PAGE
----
It is not yet clear what the situation in Vietnam is like now that a sentence has been placed on Viet Khang.  What I am sure of however is that the arrests and unfair treatment of innocent people will continue.  It’s a long and arduous process but there is really no way the Party can ever regain their legitimacy.  They have demeaned themselves, the country, and the people of Vietnam for so long, it is no longer a tangible task for them to gain any respect from their people, the world, or each other.

A coward can only hide his cowardice for so long, and even then, he cannot fool himself into having courage.  As far as the Communist Party is concerned, they are surviving off borrowed time.  They can keep suppressing, they can keep censoring, and they can keep pretending they aren’t Chinese dogs.  However, they cannot wipe the blood off their hands, and they will never again look valiant and righteous in the eyes of their people.  Even the great regimes don’t last forever, and the Communists are definitely not the greats.

Obama Mentions Vietnam Dissident in May 3rd Statement

Posted in Democracy Activists, Politics with tags , , , , , , on June 8, 2012 by Ian Pham

Over one month ago, on May 3, 2012, a world celebration known as World Press Freedom Day was held in Carthage, Tunisia.  Many world leaders delivered messages of celebration and commemoration that day, including President Barack Obama.  The President included many prominent names in his statements.  One of which was Dieu Cay, a well known democracy activist imprisoned by the Vietnamese government since 2008.

In the words of President Obama,

“As we condemn recent detentions of journalists like Mazen Darwish, a leading proponent of free speech in Syria, and call for their immediate release, we must not forget others like blogger Dieu Cay, whose 2008 arrest coincided with a mass crackdown on citizen journalism in Vietnam, or journalist Dawit Isaak who has been held incommunicado by the Eritrean government for over a decade without formal charge or trial.”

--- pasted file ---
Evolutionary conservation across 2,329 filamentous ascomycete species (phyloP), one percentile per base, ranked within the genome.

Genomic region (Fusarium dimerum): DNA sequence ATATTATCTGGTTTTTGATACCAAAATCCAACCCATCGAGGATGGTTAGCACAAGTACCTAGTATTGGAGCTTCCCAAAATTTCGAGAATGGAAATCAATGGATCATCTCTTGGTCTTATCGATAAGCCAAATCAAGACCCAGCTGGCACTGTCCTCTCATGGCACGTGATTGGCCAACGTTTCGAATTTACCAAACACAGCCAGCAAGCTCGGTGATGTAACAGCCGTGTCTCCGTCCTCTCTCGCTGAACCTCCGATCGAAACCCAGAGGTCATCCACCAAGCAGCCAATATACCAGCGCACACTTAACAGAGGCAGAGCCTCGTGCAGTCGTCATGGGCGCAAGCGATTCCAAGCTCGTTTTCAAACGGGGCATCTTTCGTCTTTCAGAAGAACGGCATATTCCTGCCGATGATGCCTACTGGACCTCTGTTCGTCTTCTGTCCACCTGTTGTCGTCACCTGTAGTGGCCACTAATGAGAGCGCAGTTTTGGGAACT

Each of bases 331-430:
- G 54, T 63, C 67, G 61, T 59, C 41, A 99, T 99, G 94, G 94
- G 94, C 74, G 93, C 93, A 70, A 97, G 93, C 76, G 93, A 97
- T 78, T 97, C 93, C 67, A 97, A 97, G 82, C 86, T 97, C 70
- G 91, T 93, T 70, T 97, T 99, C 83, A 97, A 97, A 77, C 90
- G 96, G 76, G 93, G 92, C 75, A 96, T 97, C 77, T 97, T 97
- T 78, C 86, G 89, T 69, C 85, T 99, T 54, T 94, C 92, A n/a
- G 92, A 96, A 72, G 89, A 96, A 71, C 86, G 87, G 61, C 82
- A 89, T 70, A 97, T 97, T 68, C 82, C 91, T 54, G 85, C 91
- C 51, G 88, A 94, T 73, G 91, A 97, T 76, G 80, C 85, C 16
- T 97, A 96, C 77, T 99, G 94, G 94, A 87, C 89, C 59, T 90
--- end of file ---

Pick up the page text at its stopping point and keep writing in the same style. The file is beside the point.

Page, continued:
Dieu Cay is the pen name for Vietnamese blogger and freedom activist Nguyen Van Hai.  He has been detained by the Communist government in Vietnam since 2008 for protesting China’s actions in Tibet, the Spratly Islands, and criticizing the country’s Olympic torch relay.  Idiotically, yet unsurprisingly, the Vietnamese government imprisoned Dieu Cay under the charges “tax evasion”, which is bogus to say the least.

Following his release in 2010, Dieu Cay continued to express his opinions on his blog, before being harassed and imprisoned by the Communist Police once again.  To this day, blogger Nguyen “Dieu Cay” Van Hai is still serving time in Vietnamese jail for charges of “conducting propaganda against the state”.  He is currently facing a possible 20 years in prison, unless he pleads guilty to the bogus charges and concedes to the Communists.  International pressure on the Vietnamese government may help reduce this sentence, as Dieu Cay refuses to plead guilty.

It is a wonder what caught the attention of President Obama to Vietnam’s current human rights situation.  Though it is true that he was aware of the matter, he had yet to publicly speak out in defense of a single dissident, until May 3, that is.  One very viable possibility, is the recent surge of information and momentum made possible by Mr. Truc Ho, the White House petition, and the music of Viet Khang.

We have said in the past that the president listens, now we know that he listens.  Not only does the president listen however, but he also speaks.  Whether you recognize it or not, President Obama wants the votes of Vietnamese Americans, and is now starting to reach out to the Vietnamese community in the U.S.  As members of a proud and democratic nation, we can help foster this movement by exercising our democratic rights.  It’s election season, people.  Let’s show the candidates that we got the vote.

For the full statement by President Obama on Press Freedom Day, May 3, 2012, click here:

http://www.whitehouse.gov/the-press-office/2012/05/03/statement-president-world-press-freedom-day